Today - March 8th - we join women around the world in celebrating the 100th anniversary of International Women's Day. In some countries, women will be marching in the streets; in others, they will be enjoying a day off (IWD is an official holiday in a handful of countries); in still others, women will be coming together to break bread and raise a toast to just how far we have come in the last century, and to just how far we can still go. Whether or not we are attending an official gathering - and you can read about events taking place near you, as well as catch up on the history of IWD, via this link - we can mark this important day in a more personal way too.
For example, in her Philosophy of Health class at Dawson College, Rona turned an examination of role models into a celebration of those girls and women in her students' lives who have been an inspiration to them. For her part, Rona told her class about her grandmother, Nan Brodie, who happens to be 2 years older than IWD and who continues to play an active part in her day-to-day life. As for Linnet, she is using the occasion to launch a recuperative family history project: finding out more about the lives of three female relatives who she never knew - Toronto-based librarian Doris Dignum, New York-based author Mary Graham Bonner, and UK-based grandmother Hilda Kerr Leaning - and is curious to learn more about.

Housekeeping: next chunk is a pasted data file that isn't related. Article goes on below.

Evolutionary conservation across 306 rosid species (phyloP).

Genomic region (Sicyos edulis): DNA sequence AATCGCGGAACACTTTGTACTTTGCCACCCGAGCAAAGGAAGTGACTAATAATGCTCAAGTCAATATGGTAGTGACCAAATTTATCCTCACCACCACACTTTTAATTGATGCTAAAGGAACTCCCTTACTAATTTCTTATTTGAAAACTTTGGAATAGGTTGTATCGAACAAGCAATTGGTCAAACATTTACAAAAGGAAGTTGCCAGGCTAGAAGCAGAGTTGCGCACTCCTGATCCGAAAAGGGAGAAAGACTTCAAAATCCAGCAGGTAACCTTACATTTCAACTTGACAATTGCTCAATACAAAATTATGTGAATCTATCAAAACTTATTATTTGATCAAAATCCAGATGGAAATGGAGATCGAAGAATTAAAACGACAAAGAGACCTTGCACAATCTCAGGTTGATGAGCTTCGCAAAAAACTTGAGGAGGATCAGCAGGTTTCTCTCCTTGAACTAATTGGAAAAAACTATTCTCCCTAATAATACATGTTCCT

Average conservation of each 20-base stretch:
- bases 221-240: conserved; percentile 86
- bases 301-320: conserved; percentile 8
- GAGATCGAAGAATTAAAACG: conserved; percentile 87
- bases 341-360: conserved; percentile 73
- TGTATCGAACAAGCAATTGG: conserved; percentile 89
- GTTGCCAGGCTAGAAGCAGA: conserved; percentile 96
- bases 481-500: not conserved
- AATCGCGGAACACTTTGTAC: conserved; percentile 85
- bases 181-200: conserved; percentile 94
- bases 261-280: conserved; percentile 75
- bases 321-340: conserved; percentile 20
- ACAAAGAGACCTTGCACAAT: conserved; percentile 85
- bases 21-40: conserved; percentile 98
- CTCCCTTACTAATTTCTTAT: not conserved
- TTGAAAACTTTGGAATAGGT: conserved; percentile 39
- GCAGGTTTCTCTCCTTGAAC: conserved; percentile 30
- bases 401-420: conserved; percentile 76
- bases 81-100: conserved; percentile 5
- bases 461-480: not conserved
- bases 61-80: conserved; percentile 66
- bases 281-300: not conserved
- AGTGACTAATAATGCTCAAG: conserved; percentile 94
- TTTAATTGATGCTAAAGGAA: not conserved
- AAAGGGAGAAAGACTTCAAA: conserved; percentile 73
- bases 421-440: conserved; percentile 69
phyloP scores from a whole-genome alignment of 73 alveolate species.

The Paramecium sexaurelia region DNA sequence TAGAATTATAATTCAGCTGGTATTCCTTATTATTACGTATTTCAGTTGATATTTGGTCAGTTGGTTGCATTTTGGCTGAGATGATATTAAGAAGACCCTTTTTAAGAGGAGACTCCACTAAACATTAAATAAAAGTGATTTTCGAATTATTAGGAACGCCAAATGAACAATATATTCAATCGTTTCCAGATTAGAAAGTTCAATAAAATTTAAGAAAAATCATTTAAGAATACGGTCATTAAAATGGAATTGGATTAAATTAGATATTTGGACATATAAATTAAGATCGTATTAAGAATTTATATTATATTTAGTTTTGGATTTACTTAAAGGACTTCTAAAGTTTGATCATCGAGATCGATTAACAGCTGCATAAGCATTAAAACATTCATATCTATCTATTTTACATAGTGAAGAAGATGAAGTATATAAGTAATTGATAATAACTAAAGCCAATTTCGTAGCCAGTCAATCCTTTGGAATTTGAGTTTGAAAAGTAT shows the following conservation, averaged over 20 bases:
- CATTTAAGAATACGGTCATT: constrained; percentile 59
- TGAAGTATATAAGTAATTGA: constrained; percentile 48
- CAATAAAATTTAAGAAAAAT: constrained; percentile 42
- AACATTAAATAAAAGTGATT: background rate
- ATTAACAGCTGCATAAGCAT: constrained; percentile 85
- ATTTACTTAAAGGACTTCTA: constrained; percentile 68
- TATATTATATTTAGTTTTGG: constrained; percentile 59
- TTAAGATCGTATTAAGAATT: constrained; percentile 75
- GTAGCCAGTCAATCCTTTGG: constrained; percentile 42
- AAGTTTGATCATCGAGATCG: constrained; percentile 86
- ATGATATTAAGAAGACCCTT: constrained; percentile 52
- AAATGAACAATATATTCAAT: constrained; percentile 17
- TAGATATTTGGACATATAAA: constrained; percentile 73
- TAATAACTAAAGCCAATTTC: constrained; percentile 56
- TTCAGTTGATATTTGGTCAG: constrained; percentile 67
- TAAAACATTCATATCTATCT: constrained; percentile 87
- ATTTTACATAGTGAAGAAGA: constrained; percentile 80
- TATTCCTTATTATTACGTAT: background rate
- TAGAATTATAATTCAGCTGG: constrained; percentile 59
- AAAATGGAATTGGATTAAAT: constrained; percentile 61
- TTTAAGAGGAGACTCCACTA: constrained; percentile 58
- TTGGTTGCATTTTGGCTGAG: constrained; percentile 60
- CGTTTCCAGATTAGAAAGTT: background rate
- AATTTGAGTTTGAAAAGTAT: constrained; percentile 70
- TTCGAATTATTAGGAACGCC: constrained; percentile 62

All too often, women's histories and women's stories are lost due to name changes through marriage, to lines dying out when women do not bear children, or simply because nobody considered their achievements and their challenges, their joys and their sorrows, important enough to take note of in the first place. This means that when filling in the gaps in our fore-sisters' lives, we often have to abandon the "official" histories and turn, instead, to alternative sources: to diaries and letters, to recipe boxes and photo albums, to conversations with relatives, colleagues or friends who recall the person and can help you turn those little fragments of a life lived, into a more fully rounded picture.
So here is a call to action to wine women and philosophy members and friends: Let's use this 100th year celebration of IWD to spur us into bringing to light those girls and women who came before us, and whose histories and stories might be lost without our intervention. Sometimes, all we have to do is write or talk about a woman who has inspired us and share it with others - as Rona's students did this morning; as Ariana Huffington did in her piece about her mother in today's Huffington Post. If you are lucky enough to still have this woman in your life, why not tell her in person the difference she has made to you.
Pictured above are the Dignum sisters on holiday at a lake north of Toronto in the 1950s. From left to right: Doris, Larry (Linnet's grandmother), Nora, Edith, Evelyn and Gladys.